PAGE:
You have a ton of options...but first you need to define what it is you are trying to learn.
There are tutorials in graphic design skills, and there are tutorials for using the Adobe programs more effectively. Frequently the Adobe program tutorials show you how to accomplish something that you need to do to create good graphic design (like using baselines, or dividing your page into grids), but they are not teaching you when to use baselines or grids. That would be taught in a graphic design tutorial.
Once you have determined what it is that you are looking to learn, then just do a ton of Googling. Watch whatever videos you can find on your topic, but begin keeping notes about which videos are more or less useful. As you develop a list of people who are consistently helpful, you can start with their websites or YouTube accounts when you are looking for information about a new skill. If they can't help you, then you start Googling for other resources.
I have sometimes been described as having very strong Google-fu, by which people mean that I am good at finding information on Google that others have been unable to track down. My best trick is to be quite specific when searching. Don't ask "How to retouch an picture;" instead ask "how to eliminate items from a photo using Photoshop CC2017." This is the opposite of the advice you will frequently get when using a search feature, but it is the easiest way to cut through the information overload when you are doing a Google search.
A couple of additional resources that I can recommend off the top of my head:
For graphic design skills: Try starting with About.com. They have a section on graphic design. Go there, read the information and then work their practice suggestions and examples. About.com won't give you the intensive, cutting edge experience of an official graphic design program, but it will give you the opportunity to practice the skills you are taught over and over, and that is how you learn.
Each time you learn a new concept in graphic design, Google "[name of concept] practice," or "[name of content] examples" or something along those lines. Whether or not the website you go to is particularly useful, just the process of practicing the specific activity over and over will do wonders to improve your eye, and to cement that particular concept in your brain.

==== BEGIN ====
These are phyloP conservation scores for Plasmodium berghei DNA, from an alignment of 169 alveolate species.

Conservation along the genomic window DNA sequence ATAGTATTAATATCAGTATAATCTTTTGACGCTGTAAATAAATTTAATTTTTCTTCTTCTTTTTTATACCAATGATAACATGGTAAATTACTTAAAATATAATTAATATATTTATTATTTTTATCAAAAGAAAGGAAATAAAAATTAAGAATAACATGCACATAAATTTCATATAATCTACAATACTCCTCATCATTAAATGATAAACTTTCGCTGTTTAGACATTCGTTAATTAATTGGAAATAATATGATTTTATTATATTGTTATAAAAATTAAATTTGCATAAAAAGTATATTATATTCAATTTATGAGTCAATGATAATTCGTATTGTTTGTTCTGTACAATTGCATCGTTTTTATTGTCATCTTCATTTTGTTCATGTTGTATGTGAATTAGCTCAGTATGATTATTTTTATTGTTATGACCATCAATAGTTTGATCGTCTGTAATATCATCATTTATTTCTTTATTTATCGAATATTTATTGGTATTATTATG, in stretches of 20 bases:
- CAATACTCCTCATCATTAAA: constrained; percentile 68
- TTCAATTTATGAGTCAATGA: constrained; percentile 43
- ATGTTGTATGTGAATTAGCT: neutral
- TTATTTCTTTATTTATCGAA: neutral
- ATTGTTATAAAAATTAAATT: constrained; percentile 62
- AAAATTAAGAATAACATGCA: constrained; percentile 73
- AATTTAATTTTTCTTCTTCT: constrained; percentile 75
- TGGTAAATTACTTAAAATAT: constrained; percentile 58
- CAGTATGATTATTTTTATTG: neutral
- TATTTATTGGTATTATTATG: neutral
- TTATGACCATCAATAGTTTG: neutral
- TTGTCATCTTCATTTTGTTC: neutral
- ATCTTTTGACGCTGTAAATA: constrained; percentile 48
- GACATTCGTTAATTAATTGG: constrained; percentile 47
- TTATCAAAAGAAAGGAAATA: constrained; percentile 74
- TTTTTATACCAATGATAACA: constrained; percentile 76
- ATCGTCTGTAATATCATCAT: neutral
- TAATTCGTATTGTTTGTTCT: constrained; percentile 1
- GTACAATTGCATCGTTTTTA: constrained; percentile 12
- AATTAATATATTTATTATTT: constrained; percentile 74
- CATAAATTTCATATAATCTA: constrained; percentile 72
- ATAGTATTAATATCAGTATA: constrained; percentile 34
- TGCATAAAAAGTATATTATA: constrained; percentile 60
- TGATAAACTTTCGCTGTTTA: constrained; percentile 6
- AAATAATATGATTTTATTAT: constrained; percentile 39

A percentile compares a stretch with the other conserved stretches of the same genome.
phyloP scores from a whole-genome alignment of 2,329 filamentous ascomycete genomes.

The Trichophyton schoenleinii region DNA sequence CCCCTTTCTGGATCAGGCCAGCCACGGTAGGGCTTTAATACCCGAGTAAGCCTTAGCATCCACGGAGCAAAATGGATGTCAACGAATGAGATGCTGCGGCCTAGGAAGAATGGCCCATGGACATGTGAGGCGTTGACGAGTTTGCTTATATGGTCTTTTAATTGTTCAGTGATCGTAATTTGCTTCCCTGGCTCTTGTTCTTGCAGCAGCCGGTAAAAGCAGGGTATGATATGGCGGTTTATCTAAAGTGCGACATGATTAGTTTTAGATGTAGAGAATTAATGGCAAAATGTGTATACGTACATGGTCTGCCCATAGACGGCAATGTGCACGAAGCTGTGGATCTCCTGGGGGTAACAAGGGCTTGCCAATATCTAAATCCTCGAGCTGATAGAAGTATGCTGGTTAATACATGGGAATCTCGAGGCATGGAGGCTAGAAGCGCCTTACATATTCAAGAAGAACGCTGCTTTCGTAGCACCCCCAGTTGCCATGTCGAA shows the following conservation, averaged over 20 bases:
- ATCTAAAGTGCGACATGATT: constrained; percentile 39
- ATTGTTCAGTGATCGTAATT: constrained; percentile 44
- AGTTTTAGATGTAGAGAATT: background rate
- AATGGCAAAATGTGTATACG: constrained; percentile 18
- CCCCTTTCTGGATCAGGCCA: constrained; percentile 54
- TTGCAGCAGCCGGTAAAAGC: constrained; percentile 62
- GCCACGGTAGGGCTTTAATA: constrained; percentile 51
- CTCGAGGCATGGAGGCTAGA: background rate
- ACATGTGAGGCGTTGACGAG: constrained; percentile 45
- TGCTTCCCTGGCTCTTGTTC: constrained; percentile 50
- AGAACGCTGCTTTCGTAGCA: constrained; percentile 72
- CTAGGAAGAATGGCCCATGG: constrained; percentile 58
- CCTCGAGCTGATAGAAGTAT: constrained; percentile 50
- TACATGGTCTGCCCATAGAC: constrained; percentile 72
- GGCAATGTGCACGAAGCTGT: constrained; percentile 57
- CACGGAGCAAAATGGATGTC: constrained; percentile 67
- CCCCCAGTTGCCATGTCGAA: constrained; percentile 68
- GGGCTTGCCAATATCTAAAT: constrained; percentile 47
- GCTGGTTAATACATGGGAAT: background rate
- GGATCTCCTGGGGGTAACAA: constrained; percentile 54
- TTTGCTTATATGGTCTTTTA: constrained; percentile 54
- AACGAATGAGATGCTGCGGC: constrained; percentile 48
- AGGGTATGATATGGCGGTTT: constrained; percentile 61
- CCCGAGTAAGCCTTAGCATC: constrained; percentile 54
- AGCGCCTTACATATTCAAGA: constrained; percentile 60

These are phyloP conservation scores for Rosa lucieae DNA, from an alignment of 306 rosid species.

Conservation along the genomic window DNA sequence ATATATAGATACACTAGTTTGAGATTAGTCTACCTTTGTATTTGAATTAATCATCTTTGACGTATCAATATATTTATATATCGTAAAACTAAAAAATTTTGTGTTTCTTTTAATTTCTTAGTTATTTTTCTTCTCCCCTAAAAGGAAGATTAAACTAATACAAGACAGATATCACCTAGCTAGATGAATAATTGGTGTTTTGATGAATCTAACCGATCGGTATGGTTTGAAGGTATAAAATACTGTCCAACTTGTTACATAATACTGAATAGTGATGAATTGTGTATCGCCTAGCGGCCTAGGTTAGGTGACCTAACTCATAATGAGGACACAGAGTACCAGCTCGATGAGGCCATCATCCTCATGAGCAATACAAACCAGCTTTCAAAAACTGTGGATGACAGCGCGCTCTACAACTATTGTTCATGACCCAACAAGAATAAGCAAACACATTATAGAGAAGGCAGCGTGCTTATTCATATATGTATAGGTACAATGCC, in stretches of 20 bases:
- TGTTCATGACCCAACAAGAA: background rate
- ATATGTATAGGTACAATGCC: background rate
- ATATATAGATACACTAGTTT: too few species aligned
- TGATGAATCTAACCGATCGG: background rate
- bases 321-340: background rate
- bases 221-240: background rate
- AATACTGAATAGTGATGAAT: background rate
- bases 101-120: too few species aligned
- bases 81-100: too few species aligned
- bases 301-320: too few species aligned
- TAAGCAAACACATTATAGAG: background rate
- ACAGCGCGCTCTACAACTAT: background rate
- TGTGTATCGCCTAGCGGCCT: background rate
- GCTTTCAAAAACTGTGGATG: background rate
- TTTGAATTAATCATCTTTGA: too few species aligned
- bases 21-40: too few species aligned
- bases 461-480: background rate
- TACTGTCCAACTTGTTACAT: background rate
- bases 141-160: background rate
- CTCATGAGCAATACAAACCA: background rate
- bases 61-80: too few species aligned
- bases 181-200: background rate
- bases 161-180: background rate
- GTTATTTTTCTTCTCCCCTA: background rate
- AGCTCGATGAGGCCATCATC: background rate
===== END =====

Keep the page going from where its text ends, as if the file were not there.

For help with specific programs: First, make sure to check out the tutorials available on Adobe.com. They want to keep you using their products, so they provide quite a bit of free instructional content. They also have a magazine called Create, that has a sample project in every issue. Reading the process, or even better, following along can be really useful.
There are lots of other on-line magazines/websites that focus on graphic design issues. Go to those websites and read the articles, follow along with their tutorials, etc.
You also can do some research and see if there are any user groups in your area for the programs you want to learn. These groups are made up of people who work with a particular program, and often have free or low cost tutorials for that program.
Otherwise, I think your best bet is to make good use of Google (follow my advice if it helps you) and keep track of where you find good advice. You will start developing a list of "go-to resources" that you can depend on when you are looking for some specific information.
With all this said, I do have a subscription to Lynda.com, and I love it. But, when I am trying to solve a specific problem right away, I am much more likely to Google it and find a solution, than I am to turn to Lynda.